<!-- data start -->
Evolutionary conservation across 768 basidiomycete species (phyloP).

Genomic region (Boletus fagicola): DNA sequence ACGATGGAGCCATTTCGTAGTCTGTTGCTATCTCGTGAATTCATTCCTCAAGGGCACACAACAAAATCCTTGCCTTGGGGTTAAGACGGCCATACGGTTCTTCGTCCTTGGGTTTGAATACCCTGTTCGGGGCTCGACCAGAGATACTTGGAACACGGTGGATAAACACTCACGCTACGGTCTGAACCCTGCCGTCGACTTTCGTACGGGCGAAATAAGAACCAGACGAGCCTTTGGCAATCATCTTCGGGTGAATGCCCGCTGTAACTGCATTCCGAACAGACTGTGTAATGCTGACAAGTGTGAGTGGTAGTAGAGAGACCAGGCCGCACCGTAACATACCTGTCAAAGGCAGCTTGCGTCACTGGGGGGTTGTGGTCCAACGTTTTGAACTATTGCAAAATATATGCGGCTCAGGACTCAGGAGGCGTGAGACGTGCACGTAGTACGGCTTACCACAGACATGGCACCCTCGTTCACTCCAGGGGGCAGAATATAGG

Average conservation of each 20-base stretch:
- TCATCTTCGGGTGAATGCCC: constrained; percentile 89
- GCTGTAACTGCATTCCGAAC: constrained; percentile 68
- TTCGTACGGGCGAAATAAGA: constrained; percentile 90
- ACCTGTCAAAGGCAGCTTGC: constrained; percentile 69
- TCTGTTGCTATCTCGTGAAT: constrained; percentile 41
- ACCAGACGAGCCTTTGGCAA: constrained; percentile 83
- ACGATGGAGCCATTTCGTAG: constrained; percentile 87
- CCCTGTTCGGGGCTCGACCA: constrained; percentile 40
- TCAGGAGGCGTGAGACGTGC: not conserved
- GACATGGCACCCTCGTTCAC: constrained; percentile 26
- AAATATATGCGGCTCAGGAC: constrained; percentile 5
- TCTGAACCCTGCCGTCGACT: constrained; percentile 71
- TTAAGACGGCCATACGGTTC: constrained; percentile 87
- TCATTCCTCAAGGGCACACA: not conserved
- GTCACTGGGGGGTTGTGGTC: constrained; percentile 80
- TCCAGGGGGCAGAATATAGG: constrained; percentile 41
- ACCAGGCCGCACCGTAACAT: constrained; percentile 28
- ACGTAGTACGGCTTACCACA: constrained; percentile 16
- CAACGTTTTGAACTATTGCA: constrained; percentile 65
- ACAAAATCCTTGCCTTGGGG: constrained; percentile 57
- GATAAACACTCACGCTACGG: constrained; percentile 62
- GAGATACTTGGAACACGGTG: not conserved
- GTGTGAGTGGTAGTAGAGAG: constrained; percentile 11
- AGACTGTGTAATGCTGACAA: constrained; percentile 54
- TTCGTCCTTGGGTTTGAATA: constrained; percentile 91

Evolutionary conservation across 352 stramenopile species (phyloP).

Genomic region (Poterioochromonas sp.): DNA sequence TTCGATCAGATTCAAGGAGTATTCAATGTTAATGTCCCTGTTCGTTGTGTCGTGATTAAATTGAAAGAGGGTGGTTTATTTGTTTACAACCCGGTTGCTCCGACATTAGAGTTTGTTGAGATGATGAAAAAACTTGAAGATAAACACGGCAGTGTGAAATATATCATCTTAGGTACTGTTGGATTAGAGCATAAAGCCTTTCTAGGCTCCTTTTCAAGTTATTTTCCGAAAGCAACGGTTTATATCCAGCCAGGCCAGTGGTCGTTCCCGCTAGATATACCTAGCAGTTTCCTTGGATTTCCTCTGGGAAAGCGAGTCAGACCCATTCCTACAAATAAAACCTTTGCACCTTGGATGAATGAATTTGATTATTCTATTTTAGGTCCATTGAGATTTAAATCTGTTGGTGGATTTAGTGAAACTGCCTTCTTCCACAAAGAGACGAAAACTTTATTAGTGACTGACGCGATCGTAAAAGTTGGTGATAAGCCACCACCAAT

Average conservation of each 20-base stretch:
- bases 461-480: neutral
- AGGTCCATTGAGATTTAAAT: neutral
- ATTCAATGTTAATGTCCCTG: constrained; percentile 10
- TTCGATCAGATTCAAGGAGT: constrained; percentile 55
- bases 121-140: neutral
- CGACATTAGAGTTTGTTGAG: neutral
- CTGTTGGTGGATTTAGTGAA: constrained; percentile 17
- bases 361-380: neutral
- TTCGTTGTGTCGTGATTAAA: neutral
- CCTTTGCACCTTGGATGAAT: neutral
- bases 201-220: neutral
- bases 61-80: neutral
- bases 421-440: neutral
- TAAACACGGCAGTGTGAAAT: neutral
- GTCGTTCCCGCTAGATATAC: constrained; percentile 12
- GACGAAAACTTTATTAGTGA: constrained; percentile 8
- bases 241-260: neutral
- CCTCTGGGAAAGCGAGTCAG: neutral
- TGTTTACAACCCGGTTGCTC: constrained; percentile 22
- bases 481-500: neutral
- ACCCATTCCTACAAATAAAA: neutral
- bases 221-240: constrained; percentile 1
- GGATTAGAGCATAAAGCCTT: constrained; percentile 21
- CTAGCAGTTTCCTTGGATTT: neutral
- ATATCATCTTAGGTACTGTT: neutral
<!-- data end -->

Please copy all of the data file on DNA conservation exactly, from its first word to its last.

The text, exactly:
Evolutionary conservation across 768 basidiomycete species (phyloP).

Genomic region (Boletus fagicola): DNA sequence ACGATGGAGCCATTTCGTAGTCTGTTGCTATCTCGTGAATTCATTCCTCAAGGGCACACAACAAAATCCTTGCCTTGGGGTTAAGACGGCCATACGGTTCTTCGTCCTTGGGTTTGAATACCCTGTTCGGGGCTCGACCAGAGATACTTGGAACACGGTGGATAAACACTCACGCTACGGTCTGAACCCTGCCGTCGACTTTCGTACGGGCGAAATAAGAACCAGACGAGCCTTTGGCAATCATCTTCGGGTGAATGCCCGCTGTAACTGCATTCCGAACAGACTGTGTAATGCTGACAAGTGTGAGTGGTAGTAGAGAGACCAGGCCGCACCGTAACATACCTGTCAAAGGCAGCTTGCGTCACTGGGGGGTTGTGGTCCAACGTTTTGAACTATTGCAAAATATATGCGGCTCAGGACTCAGGAGGCGTGAGACGTGCACGTAGTACGGCTTACCACAGACATGGCACCCTCGTTCACTCCAGGGGGCAGAATATAGG

Average conservation of each 20-base stretch:
- TCATCTTCGGGTGAATGCCC: constrained; percentile 89
- GCTGTAACTGCATTCCGAAC: constrained; percentile 68
- TTCGTACGGGCGAAATAAGA: constrained; percentile 90
- ACCTGTCAAAGGCAGCTTGC: constrained; percentile 69
- TCTGTTGCTATCTCGTGAAT: constrained; percentile 41
- ACCAGACGAGCCTTTGGCAA: constrained; percentile 83
- ACGATGGAGCCATTTCGTAG: constrained; percentile 87
- CCCTGTTCGGGGCTCGACCA: constrained; percentile 40
- TCAGGAGGCGTGAGACGTGC: not conserved
- GACATGGCACCCTCGTTCAC: constrained; percentile 26
- AAATATATGCGGCTCAGGAC: constrained; percentile 5
- TCTGAACCCTGCCGTCGACT: constrained; percentile 71
- TTAAGACGGCCATACGGTTC: constrained; percentile 87
- TCATTCCTCAAGGGCACACA: not conserved
- GTCACTGGGGGGTTGTGGTC: constrained; percentile 80
- TCCAGGGGGCAGAATATAGG: constrained; percentile 41
- ACCAGGCCGCACCGTAACAT: constrained; percentile 28
- ACGTAGTACGGCTTACCACA: constrained; percentile 16
- CAACGTTTTGAACTATTGCA: constrained; percentile 65
- ACAAAATCCTTGCCTTGGGG: constrained; percentile 57
- GATAAACACTCACGCTACGG: constrained; percentile 62
- GAGATACTTGGAACACGGTG: not conserved
- GTGTGAGTGGTAGTAGAGAG: constrained; percentile 11
- AGACTGTGTAATGCTGACAA: constrained; percentile 54
- TTCGTCCTTGGGTTTGAATA: constrained; percentile 91

Evolutionary conservation across 352 stramenopile species (phyloP).

Genomic region (Poterioochromonas sp.): DNA sequence TTCGATCAGATTCAAGGAGTATTCAATGTTAATGTCCCTGTTCGTTGTGTCGTGATTAAATTGAAAGAGGGTGGTTTATTTGTTTACAACCCGGTTGCTCCGACATTAGAGTTTGTTGAGATGATGAAAAAACTTGAAGATAAACACGGCAGTGTGAAATATATCATCTTAGGTACTGTTGGATTAGAGCATAAAGCCTTTCTAGGCTCCTTTTCAAGTTATTTTCCGAAAGCAACGGTTTATATCCAGCCAGGCCAGTGGTCGTTCCCGCTAGATATACCTAGCAGTTTCCTTGGATTTCCTCTGGGAAAGCGAGTCAGACCCATTCCTACAAATAAAACCTTTGCACCTTGGATGAATGAATTTGATTATTCTATTTTAGGTCCATTGAGATTTAAATCTGTTGGTGGATTTAGTGAAACTGCCTTCTTCCACAAAGAGACGAAAACTTTATTAGTGACTGACGCGATCGTAAAAGTTGGTGATAAGCCACCACCAAT

Average conservation of each 20-base stretch:
- bases 461-480: neutral
- AGGTCCATTGAGATTTAAAT: neutral
- ATTCAATGTTAATGTCCCTG: constrained; percentile 10
- TTCGATCAGATTCAAGGAGT: constrained; percentile 55
- bases 121-140: neutral
- CGACATTAGAGTTTGTTGAG: neutral
- CTGTTGGTGGATTTAGTGAA: constrained; percentile 17
- bases 361-380: neutral
- TTCGTTGTGTCGTGATTAAA: neutral
- CCTTTGCACCTTGGATGAAT: neutral
- bases 201-220: neutral
- bases 61-80: neutral
- bases 421-440: neutral
- TAAACACGGCAGTGTGAAAT: neutral
- GTCGTTCCCGCTAGATATAC: constrained; percentile 12
- GACGAAAACTTTATTAGTGA: constrained; percentile 8
- bases 241-260: neutral
- CCTCTGGGAAAGCGAGTCAG: neutral
- TGTTTACAACCCGGTTGCTC: constrained; percentile 22
- bases 481-500: neutral
- ACCCATTCCTACAAATAAAA: neutral
- bases 221-240: constrained; percentile 1
- GGATTAGAGCATAAAGCCTT: constrained; percentile 21
- CTAGCAGTTTCCTTGGATTT: neutral
- ATATCATCTTAGGTACTGTT: neutral